[MUD-Dev] Languages for MUD drivers
bossavit at cybercable.fr
Wed Nov 17 22:13:44 New Zealand Daylight Time 1999
Ian Macintosh sez:
> Distributed processing support can be handled by running multiple
> processes and interconnecting them. I've always thought that this is
> a better way of handling large systems and a large number of users.
> ie, segment areas (zones) onto different servers and link them.
There's no really good (read transparent) way to interconnect several
MOO servers in that way. Suppose I'm running the Feral Forest on
server A, the Damp Dungeon on server B; I want the key from the lower
dungeon cell to open the witch's hut in the forest - hence I want the
player to be able to take the key and move from A to B, moving the
key with em - and there's no way AFAIK that can be done with MOO.
Even assuming something like an 'object exchange protocol' that would
let server A open a connection to server B, spit out the key object's
code and properties so that a new, equivalent object can be created
there, and the old key deleted; assuming I have a way to make sure
the key won't be duplicated or deleted altogether if something
happens to the network connection between A and B while this is going
on; assuming I can do the same to the player object; assuming I can
require the player emself to disconnect from A and reconnect to B in
an orderly fashion whenever this happens - which implies a custom
client program, or tech support headaches...
Hmm, I can't assume all of the above anyway since it's far from
realistic, but you see where this would lead - a lot of in-DB code
that deals only with such interconnections. (And what if the key has
a property pointing to another object local to A; and what if the key
has parent objects that are not in B, etc. etc.) It's much better if
such distributed processing is in some appropriate fashion a
capability of the server itself. MOO as it is doesn't fit the bill;
and adding these capabilities to a MOO server wouldn't be a piece of
In fact, my port to Java did include distributed operation support,
based on RMI. One of the first things that became apparent as I was
implementing it was that some MOO-language modifications would be
necessary; the very least I could get away with was a syntactic
representation of remote objects, i.e. the literal
referred to the local #1 whereas
referred to #1 on my.server.com. With these modifications it was
possible to call verbs and read or write properties on remote objects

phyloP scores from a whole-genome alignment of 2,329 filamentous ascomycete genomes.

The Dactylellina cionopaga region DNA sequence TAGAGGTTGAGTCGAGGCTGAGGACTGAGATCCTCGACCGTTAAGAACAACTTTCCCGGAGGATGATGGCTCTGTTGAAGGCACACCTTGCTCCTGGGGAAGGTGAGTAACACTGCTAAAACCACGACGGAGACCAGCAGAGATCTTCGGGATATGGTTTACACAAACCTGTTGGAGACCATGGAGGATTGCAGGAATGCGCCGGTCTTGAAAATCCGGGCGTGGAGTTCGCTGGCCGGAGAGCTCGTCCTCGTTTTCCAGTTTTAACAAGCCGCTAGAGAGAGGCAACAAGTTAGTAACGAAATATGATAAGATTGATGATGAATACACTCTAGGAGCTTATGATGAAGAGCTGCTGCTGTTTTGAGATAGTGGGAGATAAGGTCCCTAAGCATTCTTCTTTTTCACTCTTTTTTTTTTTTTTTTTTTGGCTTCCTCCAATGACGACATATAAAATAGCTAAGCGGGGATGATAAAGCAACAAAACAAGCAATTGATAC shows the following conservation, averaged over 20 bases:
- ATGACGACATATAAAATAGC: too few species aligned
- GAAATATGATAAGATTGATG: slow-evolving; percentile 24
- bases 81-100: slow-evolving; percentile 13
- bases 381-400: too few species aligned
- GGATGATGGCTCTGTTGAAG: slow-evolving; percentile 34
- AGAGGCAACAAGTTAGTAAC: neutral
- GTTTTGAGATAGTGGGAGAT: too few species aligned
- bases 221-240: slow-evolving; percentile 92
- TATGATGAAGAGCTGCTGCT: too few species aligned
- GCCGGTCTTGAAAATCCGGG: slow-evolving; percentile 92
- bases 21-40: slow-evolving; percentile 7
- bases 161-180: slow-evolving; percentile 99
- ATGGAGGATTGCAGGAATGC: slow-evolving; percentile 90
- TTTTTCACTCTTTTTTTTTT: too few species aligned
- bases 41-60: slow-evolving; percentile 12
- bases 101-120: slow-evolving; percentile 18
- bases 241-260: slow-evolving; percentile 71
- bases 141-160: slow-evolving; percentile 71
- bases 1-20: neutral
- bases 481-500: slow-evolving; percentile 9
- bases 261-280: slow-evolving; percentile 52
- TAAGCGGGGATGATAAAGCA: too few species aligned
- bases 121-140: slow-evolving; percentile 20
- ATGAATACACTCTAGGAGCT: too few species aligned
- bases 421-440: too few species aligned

transparently, as if they were local.
But I soon realized I had in fact opened a very nasty can of worms. I
had to add code to the server to prohibit creation of local objects
that were children of remote objects, otherwise I would have had to
implement a distributed database as well - which was both beyond me
and beyond my time budget. Another problem was the permissions
system; how the Wizard on server A would be prevented from having
wizard access for server B's objects, or if I decided to 'trust'
wizard bits between servers, how to securely authenticate server
To cut a long story short, I eventually gave up on "good"
disitributed support and left it in a fairly primitive state - I had
to ship product and it didn't look as if it would see much use.
> I'm not sure of what you are refering to when you say concurrent
> processing support? I understand the term, but I don't understand
> the context re reactive worlds?
I'm basically referring to support for preemptive (rather than MOO's
collaborative) multitasking. Task scheduling seems to be a primary
cause of lag in MOO servers - true multithreading means a server is
more responsive; at least that's the theory.
> Perhaps you could also elaborate reflective capabilities?
Well, MOO's at least got that - in spades : I mean the ability (in
verb code) to find out what verbs and properties are defined on an
object, and possibly to modify those. This is a central feature, at
least IMHO, of a modern M* server - because it lets you write in-DB
editors. This may seem peripheral to some, but it's crucial to the
notion of a virtual reality : the point of MUDs and MOOs was that
they could be modified 'from the inside', which made them more like
the real world - we don't 'step outside' the real world when we want
to modify it, but modify it we do !
We all live in a yellow subroutine.
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